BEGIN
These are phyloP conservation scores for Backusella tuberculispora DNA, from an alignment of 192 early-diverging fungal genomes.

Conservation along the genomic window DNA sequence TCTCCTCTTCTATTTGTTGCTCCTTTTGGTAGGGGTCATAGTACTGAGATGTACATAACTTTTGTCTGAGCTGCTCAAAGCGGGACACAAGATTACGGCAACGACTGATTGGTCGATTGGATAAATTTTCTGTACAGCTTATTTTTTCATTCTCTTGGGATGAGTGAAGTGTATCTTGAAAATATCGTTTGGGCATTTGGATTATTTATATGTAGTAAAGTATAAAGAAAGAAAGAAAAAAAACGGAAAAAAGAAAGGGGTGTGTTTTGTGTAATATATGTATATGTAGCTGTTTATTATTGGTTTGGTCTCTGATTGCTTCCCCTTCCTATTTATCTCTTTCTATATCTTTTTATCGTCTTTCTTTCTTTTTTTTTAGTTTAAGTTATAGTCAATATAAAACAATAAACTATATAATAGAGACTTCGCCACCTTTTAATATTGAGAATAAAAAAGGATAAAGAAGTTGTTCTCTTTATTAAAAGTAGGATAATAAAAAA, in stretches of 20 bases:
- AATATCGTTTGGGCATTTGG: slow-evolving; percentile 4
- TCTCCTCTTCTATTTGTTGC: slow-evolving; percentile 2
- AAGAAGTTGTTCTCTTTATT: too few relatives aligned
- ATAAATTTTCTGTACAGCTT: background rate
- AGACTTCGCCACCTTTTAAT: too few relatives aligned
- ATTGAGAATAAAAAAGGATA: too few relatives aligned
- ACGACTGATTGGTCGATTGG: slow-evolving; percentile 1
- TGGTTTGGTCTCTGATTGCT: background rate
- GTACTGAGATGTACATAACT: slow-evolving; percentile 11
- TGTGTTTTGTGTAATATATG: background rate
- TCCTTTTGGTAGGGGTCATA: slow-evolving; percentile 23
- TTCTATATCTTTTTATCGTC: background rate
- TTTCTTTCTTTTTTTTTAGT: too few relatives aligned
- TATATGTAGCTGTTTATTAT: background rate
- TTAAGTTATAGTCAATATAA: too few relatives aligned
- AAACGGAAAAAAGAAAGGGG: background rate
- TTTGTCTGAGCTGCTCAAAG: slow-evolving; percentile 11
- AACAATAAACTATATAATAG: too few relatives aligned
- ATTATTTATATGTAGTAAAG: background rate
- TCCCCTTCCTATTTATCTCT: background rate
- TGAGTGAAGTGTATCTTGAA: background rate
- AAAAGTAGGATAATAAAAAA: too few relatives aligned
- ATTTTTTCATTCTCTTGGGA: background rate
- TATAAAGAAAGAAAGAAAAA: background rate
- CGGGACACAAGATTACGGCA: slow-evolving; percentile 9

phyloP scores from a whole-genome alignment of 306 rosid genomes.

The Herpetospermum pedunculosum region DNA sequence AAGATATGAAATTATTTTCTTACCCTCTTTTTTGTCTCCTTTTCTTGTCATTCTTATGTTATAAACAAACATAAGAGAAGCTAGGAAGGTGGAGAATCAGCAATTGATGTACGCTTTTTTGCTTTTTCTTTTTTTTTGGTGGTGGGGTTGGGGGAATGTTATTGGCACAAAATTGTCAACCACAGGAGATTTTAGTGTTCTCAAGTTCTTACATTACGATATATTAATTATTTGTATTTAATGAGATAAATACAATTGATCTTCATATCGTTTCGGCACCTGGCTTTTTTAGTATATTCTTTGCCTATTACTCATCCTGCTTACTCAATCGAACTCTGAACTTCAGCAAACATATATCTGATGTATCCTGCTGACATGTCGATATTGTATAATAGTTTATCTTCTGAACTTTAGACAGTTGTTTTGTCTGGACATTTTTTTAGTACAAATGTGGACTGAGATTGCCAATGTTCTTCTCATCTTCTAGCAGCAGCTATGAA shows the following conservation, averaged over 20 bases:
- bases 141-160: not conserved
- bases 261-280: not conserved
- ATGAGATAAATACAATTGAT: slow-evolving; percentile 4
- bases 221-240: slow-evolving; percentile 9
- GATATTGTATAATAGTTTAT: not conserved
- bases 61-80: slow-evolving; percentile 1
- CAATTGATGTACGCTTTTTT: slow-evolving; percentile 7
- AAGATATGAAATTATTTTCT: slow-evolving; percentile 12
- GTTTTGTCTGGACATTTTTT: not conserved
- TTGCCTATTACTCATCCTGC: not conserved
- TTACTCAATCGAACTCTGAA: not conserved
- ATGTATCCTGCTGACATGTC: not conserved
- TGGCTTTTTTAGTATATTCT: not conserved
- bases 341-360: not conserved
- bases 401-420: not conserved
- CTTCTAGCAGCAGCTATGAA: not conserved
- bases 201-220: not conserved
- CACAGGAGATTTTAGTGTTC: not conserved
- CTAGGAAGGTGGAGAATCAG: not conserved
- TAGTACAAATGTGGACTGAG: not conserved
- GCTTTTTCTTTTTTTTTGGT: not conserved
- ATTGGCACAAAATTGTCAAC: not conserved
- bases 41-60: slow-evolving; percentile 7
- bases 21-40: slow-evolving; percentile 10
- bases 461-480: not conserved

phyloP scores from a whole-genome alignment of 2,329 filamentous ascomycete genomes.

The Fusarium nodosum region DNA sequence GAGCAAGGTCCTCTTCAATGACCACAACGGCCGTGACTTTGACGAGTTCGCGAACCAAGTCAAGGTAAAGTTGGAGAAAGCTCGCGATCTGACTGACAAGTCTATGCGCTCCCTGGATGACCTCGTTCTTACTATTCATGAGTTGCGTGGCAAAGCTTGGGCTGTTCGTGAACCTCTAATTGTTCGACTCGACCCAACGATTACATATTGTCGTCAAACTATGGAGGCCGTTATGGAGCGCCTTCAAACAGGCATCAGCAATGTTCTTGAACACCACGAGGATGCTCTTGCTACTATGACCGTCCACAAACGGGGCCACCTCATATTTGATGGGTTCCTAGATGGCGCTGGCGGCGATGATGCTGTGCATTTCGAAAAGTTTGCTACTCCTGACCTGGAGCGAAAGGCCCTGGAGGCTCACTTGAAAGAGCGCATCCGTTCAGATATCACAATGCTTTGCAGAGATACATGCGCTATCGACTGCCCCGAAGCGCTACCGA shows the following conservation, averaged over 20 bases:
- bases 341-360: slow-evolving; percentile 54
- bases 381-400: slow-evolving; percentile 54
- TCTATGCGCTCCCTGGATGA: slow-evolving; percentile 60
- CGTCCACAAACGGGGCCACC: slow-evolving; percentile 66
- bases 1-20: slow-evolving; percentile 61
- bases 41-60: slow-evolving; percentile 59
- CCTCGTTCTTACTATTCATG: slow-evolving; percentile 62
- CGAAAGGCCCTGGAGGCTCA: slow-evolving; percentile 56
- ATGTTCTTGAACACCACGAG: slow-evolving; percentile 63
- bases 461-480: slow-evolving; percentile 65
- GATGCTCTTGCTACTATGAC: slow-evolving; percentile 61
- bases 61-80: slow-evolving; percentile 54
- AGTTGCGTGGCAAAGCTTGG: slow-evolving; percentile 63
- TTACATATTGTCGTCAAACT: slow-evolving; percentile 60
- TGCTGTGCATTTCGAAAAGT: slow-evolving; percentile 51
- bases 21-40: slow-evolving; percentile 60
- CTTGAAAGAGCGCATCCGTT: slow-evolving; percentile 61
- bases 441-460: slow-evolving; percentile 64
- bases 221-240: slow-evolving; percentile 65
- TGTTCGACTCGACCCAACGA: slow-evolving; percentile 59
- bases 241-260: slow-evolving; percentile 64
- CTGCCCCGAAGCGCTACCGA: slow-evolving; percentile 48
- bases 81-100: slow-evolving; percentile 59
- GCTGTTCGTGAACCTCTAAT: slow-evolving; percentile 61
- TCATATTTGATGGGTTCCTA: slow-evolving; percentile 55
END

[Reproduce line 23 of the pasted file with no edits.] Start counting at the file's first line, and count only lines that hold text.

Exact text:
- TGAGTGAAGTGTATCTTGAA: background rate